• The disease is species specific—it causes females to abort their calves. It is not infectious in humans. It has NEVER been documented to transfer from bison to cattle, as the post says. The real carriers are elk, but this presents a PR conundrum because hunters want elk and the ranchers are loathe to make enemies with that group. The issue is over perceived grazing rights and bison take space from public lands ranchers.


      • “Ranchers in the state fear bison could transmit the disease to cattle and would pose competition for grazing space on public lands.” And we all know that “ranchers fears” are much more important than facts!


  1. “The ultimate goal is to reduce the amount of slaughter as a first step toward conservation,” Warthin said……Seriously??? I AM REALLY TIRED OF HAVING TO PRETEND THAT STUPID IS A VIRTUE!!


  2. This is (one of) the biggest frauds perpetrated against wildlife ever. Bison haven’t had brucellosis in years. They won’t use a quarantine facility because they don’t want the truth to come out. The ultimate goal is to reduce slaughter as a “first step” to conservation? When do they plan to start? They’ve been slaughtering the bison for 300 years, and have done nothing for conservation, being held back from wiping them completely out by true conservationists.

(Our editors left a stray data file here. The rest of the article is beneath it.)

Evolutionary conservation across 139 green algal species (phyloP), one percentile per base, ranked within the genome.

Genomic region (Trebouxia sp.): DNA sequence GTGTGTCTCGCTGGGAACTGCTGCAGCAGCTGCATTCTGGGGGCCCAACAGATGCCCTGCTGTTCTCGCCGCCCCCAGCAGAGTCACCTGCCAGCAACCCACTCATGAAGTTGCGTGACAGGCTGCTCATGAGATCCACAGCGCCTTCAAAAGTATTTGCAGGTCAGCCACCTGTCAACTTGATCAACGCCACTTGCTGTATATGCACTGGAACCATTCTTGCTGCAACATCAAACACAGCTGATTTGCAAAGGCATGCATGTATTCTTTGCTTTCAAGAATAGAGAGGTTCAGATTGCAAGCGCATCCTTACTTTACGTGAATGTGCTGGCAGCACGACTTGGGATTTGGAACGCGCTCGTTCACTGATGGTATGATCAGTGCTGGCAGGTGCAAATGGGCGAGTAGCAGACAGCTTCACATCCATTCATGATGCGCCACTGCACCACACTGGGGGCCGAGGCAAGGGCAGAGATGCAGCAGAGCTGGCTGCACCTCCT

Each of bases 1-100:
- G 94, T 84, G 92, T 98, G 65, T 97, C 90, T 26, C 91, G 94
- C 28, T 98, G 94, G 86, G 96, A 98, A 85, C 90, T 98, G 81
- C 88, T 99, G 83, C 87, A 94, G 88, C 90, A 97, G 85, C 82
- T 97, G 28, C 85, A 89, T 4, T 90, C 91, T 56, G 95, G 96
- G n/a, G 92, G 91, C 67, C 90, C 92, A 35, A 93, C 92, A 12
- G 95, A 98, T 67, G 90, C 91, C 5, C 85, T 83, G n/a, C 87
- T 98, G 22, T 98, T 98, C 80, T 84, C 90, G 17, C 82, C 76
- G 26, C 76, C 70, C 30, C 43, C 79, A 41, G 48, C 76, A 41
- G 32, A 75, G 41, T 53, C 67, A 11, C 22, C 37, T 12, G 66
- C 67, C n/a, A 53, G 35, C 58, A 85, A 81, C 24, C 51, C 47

Liked by 1 person

    • It’s the biggest wildlife fraud perpetrated against the American people too – along with the lies told about wolves and wild horses. I wish they could be sued, and the American people part of a class action. Probably the native people could do much better.


  3. He’ll of a way to conserve the species isn’t it. Just slaughter them all. Montana has been a destructive force tho the Indians, the business, the wolves avid the Mustangs. I don’t believe brucellosis has been a problem with the bison for quite a while. I believe they are just killing them off so the ranchers and frackers can destroy the land. Just remember…first the bison and other wildlife, then the cattle and finally the ranchers. Montana better wake up. They are voting the destruction in and now they are going to get their wish…when will it all end?


  4. They’ve really got quite a racket going – by allowing it in elk, it keeps the vicious cycle going, doesn’t it. And grazing fees reduced again , government contract killers at their beck and call. Isn’t there a vaccine for livestock? If they can keep grazing fees low, surely they can subsidize/reduce fees for veterinary care. Yellowstone management should be ashamed – it’s not a zoo.